In my current project I am developing an XPages application which is supposed to run in a web browser as well as on mobile devices. So before I started coding I had to make some decisions. Do I want to create different pages for different devices or is it better to create a responsive layout that takes the work to resize my pages? So I did some research and finally decided to try a responsive layout. Wait a minute, you haven’t heard of responsive web design yet? the I suggest to check out wikipedia for a start.
Once I decided to give responsive design a try I had the choice between many free toolboxes out there. Netmagazine lists 50 helpful tools and there are many more sites dealing with this topic. So after some time I picked Twitter Bootstrap (TB), because it seems to be very sophisticated and has been used in quite a few high level projects around the globe.
Twitter Bootstrap comes with a lot of features you can select from. Either take all or reduce the footprint of your Bootstrap to your needs. Today I want to show you how to download and customize Twitter Bootstrap. In the next days I am going to talk about how to use it in your XPages applications to create a responsive design.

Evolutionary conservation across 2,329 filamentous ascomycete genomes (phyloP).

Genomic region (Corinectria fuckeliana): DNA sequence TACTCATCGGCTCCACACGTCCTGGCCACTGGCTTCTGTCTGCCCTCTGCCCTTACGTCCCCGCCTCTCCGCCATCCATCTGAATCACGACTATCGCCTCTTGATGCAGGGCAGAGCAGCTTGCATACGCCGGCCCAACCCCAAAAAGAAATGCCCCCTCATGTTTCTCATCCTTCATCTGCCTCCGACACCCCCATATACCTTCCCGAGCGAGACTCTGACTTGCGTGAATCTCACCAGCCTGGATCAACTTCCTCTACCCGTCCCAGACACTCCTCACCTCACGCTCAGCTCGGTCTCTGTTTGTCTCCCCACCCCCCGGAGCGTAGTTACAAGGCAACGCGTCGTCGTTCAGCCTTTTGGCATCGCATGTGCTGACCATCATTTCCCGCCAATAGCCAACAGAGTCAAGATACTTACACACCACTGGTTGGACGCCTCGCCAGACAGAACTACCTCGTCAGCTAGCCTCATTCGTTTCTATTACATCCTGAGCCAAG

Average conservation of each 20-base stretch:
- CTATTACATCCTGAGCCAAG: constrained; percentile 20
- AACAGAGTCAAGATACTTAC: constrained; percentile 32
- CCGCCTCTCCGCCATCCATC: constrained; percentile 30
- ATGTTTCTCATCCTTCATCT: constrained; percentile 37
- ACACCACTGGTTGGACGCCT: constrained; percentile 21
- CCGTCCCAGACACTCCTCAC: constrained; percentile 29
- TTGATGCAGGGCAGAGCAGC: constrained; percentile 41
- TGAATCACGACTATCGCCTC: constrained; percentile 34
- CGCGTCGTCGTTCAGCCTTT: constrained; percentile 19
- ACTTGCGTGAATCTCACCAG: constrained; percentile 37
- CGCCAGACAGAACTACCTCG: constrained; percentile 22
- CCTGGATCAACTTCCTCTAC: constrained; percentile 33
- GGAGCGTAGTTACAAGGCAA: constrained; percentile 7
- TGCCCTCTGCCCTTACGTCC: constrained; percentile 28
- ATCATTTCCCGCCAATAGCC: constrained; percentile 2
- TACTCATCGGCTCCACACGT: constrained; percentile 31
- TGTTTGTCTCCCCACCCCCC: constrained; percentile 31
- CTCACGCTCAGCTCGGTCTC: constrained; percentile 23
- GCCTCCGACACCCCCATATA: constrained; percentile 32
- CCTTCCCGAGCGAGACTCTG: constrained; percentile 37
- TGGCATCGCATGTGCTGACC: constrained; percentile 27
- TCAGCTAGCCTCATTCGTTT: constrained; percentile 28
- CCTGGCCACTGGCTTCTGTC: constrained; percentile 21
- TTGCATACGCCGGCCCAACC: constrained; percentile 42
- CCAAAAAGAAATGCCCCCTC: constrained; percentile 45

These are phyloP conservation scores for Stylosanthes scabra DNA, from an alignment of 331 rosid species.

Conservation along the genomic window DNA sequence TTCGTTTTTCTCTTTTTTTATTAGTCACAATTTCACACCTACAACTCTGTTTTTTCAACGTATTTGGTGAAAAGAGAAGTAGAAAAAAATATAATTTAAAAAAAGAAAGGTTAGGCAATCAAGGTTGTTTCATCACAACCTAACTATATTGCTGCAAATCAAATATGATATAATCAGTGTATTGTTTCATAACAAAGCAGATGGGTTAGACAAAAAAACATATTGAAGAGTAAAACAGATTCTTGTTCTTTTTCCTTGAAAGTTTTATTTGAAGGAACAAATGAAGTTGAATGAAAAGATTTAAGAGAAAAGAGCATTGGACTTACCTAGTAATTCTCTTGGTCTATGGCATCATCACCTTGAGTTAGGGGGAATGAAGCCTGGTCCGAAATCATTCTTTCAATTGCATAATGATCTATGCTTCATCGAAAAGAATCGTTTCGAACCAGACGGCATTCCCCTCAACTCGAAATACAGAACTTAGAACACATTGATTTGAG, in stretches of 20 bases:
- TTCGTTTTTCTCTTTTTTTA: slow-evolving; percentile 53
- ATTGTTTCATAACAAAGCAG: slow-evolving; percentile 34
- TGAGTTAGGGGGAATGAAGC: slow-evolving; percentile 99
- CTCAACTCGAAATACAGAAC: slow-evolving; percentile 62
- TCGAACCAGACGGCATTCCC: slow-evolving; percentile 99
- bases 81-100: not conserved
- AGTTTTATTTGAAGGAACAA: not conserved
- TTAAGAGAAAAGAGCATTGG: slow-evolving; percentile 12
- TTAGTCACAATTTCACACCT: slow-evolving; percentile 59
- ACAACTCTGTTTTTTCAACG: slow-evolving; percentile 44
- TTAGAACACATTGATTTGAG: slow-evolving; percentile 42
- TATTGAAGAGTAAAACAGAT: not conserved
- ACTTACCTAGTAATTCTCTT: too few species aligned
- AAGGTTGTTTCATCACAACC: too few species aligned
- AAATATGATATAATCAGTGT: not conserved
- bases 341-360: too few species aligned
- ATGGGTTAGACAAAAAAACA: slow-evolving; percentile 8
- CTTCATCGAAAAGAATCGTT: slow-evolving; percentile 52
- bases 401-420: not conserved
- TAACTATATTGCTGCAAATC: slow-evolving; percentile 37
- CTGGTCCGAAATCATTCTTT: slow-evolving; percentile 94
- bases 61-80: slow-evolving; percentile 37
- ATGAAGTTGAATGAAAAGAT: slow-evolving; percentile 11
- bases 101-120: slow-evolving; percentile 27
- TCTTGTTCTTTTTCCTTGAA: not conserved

As you can see some features are available as XPages controls so you might not need them. The standard CSS looks like the Twitter pages which might not be the design you are preferring. That is not a problem at all since Twitter Bootstrap is customizable.
Select the modules you would like to have in your js and css files and adjust the colors to your needs. Once done you can download a ready to use Twitter Bootstrap that is small and fits into your application. TB uses jQuery so I recommend reading Mark Roden’s awesome series about using jQuery in XPages.
This little introduction is the start of a series about XPages and Twitter Bootstrap. In my next post I will show you how to integrate TB into your XPages application and build a first responsive layout.